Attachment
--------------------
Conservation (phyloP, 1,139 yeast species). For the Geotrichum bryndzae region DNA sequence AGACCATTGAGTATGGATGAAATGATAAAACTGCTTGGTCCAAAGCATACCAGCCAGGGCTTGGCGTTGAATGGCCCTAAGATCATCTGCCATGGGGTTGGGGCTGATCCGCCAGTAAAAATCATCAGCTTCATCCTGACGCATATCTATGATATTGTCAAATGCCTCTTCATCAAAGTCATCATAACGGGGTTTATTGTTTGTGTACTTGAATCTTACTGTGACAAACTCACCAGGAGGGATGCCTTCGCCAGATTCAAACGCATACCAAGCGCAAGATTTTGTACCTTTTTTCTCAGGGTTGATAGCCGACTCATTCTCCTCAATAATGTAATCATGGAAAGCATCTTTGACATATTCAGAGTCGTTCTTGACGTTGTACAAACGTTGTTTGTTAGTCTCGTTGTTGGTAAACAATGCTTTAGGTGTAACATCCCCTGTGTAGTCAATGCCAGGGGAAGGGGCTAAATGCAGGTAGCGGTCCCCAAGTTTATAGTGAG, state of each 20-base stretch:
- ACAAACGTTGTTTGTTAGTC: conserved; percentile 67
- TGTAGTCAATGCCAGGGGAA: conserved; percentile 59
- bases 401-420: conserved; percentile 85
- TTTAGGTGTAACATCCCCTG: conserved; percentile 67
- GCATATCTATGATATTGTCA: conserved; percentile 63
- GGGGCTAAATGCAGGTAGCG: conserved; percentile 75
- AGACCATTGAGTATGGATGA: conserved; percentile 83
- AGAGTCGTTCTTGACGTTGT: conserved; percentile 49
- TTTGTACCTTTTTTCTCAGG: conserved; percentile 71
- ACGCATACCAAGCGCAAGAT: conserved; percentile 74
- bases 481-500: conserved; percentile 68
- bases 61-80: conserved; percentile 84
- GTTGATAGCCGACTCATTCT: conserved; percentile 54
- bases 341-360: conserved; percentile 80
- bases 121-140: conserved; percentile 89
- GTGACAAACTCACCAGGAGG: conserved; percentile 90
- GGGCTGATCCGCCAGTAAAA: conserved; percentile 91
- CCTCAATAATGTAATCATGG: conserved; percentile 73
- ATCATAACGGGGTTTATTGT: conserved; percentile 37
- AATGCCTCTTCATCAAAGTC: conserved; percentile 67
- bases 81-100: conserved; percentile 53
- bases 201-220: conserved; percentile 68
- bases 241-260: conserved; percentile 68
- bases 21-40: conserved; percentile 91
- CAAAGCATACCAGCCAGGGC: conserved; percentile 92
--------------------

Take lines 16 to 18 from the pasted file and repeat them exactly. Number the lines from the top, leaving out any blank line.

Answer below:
- bases 121-140: conserved; percentile 89
- GTGACAAACTCACCAGGAGG: conserved; percentile 90
- GGGCTGATCCGCCAGTAAAA: conserved; percentile 91